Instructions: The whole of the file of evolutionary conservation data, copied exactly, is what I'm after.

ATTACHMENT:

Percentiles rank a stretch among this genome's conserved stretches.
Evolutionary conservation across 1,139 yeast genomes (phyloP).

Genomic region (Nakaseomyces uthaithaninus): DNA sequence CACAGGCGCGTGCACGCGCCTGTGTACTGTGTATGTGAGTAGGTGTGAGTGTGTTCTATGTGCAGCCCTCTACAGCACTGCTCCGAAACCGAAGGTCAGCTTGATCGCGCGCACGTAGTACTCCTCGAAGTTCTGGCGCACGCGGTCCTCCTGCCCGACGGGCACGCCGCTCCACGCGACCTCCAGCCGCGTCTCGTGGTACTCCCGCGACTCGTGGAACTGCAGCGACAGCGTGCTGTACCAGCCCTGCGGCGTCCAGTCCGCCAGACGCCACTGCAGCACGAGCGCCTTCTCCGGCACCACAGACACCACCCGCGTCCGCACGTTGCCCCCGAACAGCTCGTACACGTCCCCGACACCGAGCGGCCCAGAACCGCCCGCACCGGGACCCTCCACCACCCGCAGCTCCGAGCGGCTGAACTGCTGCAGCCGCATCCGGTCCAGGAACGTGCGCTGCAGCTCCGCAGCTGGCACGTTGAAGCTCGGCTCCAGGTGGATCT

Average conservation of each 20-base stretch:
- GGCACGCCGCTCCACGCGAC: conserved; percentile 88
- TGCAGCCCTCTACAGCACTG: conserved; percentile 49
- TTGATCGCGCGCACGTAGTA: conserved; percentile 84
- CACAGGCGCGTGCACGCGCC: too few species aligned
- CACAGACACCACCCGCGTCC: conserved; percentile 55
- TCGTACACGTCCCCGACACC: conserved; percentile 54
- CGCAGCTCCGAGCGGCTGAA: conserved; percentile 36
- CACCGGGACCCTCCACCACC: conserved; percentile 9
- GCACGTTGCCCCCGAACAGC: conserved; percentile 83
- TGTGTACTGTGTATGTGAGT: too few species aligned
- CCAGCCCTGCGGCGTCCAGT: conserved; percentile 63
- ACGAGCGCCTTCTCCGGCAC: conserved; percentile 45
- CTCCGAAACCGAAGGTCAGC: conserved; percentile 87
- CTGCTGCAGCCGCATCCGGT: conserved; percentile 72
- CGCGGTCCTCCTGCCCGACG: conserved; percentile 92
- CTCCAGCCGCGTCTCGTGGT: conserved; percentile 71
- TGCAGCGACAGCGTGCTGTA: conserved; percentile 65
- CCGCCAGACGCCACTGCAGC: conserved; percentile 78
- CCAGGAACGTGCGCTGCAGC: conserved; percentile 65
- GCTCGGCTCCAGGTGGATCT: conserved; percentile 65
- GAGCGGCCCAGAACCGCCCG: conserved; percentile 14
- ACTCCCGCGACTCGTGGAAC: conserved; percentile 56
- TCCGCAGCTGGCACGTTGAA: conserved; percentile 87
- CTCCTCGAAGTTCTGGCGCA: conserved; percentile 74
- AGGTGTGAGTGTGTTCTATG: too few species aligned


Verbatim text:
Percentiles rank a stretch among this genome's conserved stretches.
Evolutionary conservation across 1,139 yeast genomes (phyloP).

Genomic region (Nakaseomyces uthaithaninus): DNA sequence CACAGGCGCGTGCACGCGCCTGTGTACTGTGTATGTGAGTAGGTGTGAGTGTGTTCTATGTGCAGCCCTCTACAGCACTGCTCCGAAACCGAAGGTCAGCTTGATCGCGCGCACGTAGTACTCCTCGAAGTTCTGGCGCACGCGGTCCTCCTGCCCGACGGGCACGCCGCTCCACGCGACCTCCAGCCGCGTCTCGTGGTACTCCCGCGACTCGTGGAACTGCAGCGACAGCGTGCTGTACCAGCCCTGCGGCGTCCAGTCCGCCAGACGCCACTGCAGCACGAGCGCCTTCTCCGGCACCACAGACACCACCCGCGTCCGCACGTTGCCCCCGAACAGCTCGTACACGTCCCCGACACCGAGCGGCCCAGAACCGCCCGCACCGGGACCCTCCACCACCCGCAGCTCCGAGCGGCTGAACTGCTGCAGCCGCATCCGGTCCAGGAACGTGCGCTGCAGCTCCGCAGCTGGCACGTTGAAGCTCGGCTCCAGGTGGATCT

Average conservation of each 20-base stretch:
- GGCACGCCGCTCCACGCGAC: conserved; percentile 88
- TGCAGCCCTCTACAGCACTG: conserved; percentile 49
- TTGATCGCGCGCACGTAGTA: conserved; percentile 84
- CACAGGCGCGTGCACGCGCC: too few species aligned
- CACAGACACCACCCGCGTCC: conserved; percentile 55
- TCGTACACGTCCCCGACACC: conserved; percentile 54
- CGCAGCTCCGAGCGGCTGAA: conserved; percentile 36
- CACCGGGACCCTCCACCACC: conserved; percentile 9
- GCACGTTGCCCCCGAACAGC: conserved; percentile 83
- TGTGTACTGTGTATGTGAGT: too few species aligned
- CCAGCCCTGCGGCGTCCAGT: conserved; percentile 63
- ACGAGCGCCTTCTCCGGCAC: conserved; percentile 45
- CTCCGAAACCGAAGGTCAGC: conserved; percentile 87
- CTGCTGCAGCCGCATCCGGT: conserved; percentile 72
- CGCGGTCCTCCTGCCCGACG: conserved; percentile 92
- CTCCAGCCGCGTCTCGTGGT: conserved; percentile 71
- TGCAGCGACAGCGTGCTGTA: conserved; percentile 65
- CCGCCAGACGCCACTGCAGC: conserved; percentile 78
- CCAGGAACGTGCGCTGCAGC: conserved; percentile 65
- GCTCGGCTCCAGGTGGATCT: conserved; percentile 65
- GAGCGGCCCAGAACCGCCCG: conserved; percentile 14
- ACTCCCGCGACTCGTGGAAC: conserved; percentile 56
- TCCGCAGCTGGCACGTTGAA: conserved; percentile 87
- CTCCTCGAAGTTCTGGCGCA: conserved; percentile 74
- AGGTGTGAGTGTGTTCTATG: too few species aligned